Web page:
Mountain tourism in Colorado doesn't exist in a bubble — around the world, there are similar communities facing similar issues, and every couple of years, they get together at a congress focusing on snow and mountain tourism to share information on successful business models, innovation, the impact of climate change and tourism marketing.
Climate change has been a huge topic for mountain resorts in the European Alps, where a number of low-elevation ski areas have already closed. As a result, that country's federal government has become actively involved in helping mountain resorts develop a climate adaptation strategy, with a focus on enhancing summer activities.
The industry is generally optimistic that mountain towns can sustain themselves as the climate changes because of the dynamic nature of the tourism industry, and that there will be important opportunities for tourism to reduce the vulnerability of communities to climate change
But there is also some evidence that some local tourism operators may be overestimating their adaptive capacity (e.g., capacity to make snow under the warmest scenarios).
This year's edition of the conference is set for April 9 - 10 in Andorra, with leading international experts discussing new strategies to be adopted for mountain tourism, with a special focus on the summer season, best practices for the development of new products for the summer season, and emerging mountain tourism destinations.
We will also have a look at successful mountain resorts, the value of icons in tourism development and marketing, the large nature theme parks in Europe and the USA, and the growth of sports related to natural areas.
Here's a quick rundown of past Snow and Mountain Tourism sessions:
- The first edition of the Congress, in 1998, was held in Escaldes-Engordany, under the name of The World Congress on Snow Tourism and Winter Sports. It brought together some 150 participants from 24 countries and served as a starting point for subsequent editions. Together the participants analysed the situation of snow destinations, and reflected on the future prospects of the sector.
- In the second edition of the Congress, in 2000, the participants analysed the new trends in tourism management and the impact of technological and social development on the future of snow tourism. The event brought together more than 200 participants from 25 countries, representing private companies, professional organisations and government bodies and it was held in the parishes of Encamp, Escaldes-Engordany and Sant Julià de Lòria.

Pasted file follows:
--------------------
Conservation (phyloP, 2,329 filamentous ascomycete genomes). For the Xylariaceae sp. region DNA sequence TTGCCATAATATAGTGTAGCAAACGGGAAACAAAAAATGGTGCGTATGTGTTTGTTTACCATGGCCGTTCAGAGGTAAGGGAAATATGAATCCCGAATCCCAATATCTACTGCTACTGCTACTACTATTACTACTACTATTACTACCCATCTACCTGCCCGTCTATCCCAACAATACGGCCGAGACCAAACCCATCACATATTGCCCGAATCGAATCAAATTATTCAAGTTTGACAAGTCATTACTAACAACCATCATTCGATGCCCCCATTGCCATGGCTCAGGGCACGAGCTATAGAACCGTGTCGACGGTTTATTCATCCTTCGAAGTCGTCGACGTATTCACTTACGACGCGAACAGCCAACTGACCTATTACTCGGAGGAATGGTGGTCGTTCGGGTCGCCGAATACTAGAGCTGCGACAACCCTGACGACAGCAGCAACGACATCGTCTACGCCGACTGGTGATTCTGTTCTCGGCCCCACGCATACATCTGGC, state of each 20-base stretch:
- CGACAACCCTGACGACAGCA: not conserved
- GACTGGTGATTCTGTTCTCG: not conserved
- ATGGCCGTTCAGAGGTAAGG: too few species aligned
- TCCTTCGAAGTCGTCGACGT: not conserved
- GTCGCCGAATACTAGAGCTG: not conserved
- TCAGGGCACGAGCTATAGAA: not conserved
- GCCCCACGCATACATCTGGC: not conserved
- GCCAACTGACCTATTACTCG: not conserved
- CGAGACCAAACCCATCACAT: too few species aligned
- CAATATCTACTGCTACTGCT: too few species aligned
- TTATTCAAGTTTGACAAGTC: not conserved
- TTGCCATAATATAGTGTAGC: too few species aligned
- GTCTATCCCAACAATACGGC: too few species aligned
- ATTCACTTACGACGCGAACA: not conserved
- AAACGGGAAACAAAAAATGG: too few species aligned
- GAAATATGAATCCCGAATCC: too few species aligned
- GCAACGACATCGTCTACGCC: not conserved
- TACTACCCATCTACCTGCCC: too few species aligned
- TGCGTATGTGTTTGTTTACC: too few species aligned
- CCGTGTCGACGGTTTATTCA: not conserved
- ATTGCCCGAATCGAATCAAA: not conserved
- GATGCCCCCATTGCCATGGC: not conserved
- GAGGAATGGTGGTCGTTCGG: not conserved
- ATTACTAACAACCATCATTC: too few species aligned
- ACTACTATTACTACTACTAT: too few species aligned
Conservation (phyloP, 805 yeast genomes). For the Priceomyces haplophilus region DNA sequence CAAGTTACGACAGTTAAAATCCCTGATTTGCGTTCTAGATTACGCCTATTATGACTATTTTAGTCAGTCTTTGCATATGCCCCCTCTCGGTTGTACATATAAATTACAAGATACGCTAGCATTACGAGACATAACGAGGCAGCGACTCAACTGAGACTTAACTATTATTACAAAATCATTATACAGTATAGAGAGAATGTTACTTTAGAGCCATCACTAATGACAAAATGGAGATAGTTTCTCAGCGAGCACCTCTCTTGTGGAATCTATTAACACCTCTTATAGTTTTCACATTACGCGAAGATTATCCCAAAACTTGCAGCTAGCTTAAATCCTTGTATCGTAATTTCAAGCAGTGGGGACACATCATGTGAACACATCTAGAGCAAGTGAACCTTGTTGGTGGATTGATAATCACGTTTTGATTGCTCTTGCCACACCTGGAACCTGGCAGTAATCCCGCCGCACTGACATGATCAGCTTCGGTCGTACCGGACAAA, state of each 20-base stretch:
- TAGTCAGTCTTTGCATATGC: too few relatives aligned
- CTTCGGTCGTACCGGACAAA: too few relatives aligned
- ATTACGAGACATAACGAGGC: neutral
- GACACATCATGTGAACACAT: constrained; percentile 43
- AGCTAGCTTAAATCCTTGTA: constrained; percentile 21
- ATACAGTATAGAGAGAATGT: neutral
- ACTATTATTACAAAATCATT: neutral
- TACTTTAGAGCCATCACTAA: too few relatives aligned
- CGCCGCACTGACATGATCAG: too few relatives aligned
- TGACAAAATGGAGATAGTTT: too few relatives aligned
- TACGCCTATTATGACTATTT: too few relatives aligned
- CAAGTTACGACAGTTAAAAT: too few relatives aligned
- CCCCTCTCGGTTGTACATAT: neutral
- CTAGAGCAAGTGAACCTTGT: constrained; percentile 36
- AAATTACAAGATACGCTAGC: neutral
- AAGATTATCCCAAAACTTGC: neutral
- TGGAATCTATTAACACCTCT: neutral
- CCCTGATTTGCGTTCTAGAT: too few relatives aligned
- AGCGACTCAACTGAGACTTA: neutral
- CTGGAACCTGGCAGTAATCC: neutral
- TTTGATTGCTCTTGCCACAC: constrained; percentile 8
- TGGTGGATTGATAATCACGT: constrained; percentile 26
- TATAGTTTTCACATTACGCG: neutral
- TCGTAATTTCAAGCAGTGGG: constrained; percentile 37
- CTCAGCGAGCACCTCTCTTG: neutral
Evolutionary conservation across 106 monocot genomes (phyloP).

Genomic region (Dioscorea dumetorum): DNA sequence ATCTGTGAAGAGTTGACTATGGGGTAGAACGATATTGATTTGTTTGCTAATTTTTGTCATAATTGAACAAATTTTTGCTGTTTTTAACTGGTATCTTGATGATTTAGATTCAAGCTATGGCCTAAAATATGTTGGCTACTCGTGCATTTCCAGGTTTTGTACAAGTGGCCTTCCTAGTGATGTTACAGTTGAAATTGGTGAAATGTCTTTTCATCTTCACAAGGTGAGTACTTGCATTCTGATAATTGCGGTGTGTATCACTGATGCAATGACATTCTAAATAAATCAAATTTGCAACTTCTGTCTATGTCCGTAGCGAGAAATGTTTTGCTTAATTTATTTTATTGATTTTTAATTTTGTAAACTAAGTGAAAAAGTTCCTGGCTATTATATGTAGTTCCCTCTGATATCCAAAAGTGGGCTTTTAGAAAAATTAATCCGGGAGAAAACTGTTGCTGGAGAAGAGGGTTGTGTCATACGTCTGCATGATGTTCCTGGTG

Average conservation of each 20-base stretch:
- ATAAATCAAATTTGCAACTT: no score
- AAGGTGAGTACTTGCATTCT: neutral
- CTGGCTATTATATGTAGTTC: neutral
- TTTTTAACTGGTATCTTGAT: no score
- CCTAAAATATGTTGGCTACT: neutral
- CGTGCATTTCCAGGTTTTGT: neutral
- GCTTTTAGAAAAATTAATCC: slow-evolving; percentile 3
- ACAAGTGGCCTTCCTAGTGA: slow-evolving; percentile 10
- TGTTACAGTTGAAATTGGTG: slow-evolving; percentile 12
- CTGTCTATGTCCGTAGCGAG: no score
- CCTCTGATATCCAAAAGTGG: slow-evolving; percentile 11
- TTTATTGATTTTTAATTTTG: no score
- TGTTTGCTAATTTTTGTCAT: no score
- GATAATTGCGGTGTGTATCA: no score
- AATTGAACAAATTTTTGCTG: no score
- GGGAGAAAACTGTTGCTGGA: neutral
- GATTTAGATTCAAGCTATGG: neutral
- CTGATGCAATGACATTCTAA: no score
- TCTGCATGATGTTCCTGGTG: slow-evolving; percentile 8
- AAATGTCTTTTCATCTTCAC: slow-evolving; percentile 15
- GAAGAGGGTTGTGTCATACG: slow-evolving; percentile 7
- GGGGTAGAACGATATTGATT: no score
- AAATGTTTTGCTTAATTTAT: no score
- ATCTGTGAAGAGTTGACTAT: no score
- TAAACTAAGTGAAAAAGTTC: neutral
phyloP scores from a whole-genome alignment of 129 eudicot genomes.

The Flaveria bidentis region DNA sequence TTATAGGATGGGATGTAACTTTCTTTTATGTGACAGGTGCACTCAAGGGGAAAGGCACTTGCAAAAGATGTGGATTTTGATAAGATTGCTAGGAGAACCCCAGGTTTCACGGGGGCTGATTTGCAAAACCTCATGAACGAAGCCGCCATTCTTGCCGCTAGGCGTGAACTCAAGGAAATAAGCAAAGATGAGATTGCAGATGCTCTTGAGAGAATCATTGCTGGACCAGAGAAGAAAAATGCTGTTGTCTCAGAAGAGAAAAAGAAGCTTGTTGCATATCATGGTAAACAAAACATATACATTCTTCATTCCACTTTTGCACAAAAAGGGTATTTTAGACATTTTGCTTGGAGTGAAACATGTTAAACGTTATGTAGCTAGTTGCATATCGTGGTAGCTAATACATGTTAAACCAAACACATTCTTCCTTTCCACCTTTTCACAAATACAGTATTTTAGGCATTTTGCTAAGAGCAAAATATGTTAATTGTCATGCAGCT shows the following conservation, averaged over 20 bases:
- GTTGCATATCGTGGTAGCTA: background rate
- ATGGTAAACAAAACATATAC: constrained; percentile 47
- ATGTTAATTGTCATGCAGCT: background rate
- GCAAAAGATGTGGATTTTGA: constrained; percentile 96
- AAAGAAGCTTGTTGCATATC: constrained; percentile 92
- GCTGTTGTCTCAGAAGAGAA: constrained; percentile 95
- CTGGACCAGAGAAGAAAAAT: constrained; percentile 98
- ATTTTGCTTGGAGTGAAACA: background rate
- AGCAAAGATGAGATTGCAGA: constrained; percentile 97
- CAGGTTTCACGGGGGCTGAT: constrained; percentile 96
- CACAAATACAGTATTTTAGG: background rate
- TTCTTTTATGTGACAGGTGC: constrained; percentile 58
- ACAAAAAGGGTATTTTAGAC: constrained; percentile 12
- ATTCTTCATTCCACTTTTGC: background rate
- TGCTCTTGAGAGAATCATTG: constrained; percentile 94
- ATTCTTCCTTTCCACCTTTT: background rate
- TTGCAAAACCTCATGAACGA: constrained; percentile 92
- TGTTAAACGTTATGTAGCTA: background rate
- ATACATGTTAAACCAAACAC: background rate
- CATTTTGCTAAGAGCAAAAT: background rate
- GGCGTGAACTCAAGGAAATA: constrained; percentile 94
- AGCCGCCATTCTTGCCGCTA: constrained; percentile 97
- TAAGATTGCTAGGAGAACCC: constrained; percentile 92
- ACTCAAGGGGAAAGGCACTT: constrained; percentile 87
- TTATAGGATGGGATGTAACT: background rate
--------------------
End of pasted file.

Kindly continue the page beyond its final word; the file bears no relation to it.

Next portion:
- In April 2002, congress attendees of the event’s third edition sought possible solutions to various exogenous threats to the future of snow fields such as global warming, the fragility of the natural environment, the changing consumer trends of the market and the creation of new products. This edition was held in the parishes of Escaldes-Engordany, Andorra la Vella and Encamp.
- In 2005, the Communes, the Government and the WTO agreed to extend the theme of the Congress to include year-round mountain activities and give each edition a particular theme, turning it into the World Congress on Snow and Mountain Tourism as it is today. Thus, the fourth edition of the Congress in 2005, held in Canillo, focused on innovation and mountain tourism.
- In 2008, the fifth edition, hosted by Encamp, focused on the impact of climate change on mountain destinations. The 240 congress attendees from all over the world had the opportunity to examine and discuss topics as diverse as the future of ski resorts, the impact of climate change on sporting events and the creation of new products adapted to the new environment.
- The sixth edition of the Congress, held in Ordino in 2010, focused on ways to attract new customers to mountain destinations by creating unique experiences, using ICT to distribute information, and improve productivity and profitability. The event received 344 international delegates.
- In 2012 it was the turn of La Massana. The seventh edition of the Congress, under the title Mountain Tourism 2.0 New Strategies for Success, examined the use of the latest technologies applied to tourism. It was the most popular edition in the history of the Congress, with more than 400 participants from 27 countries.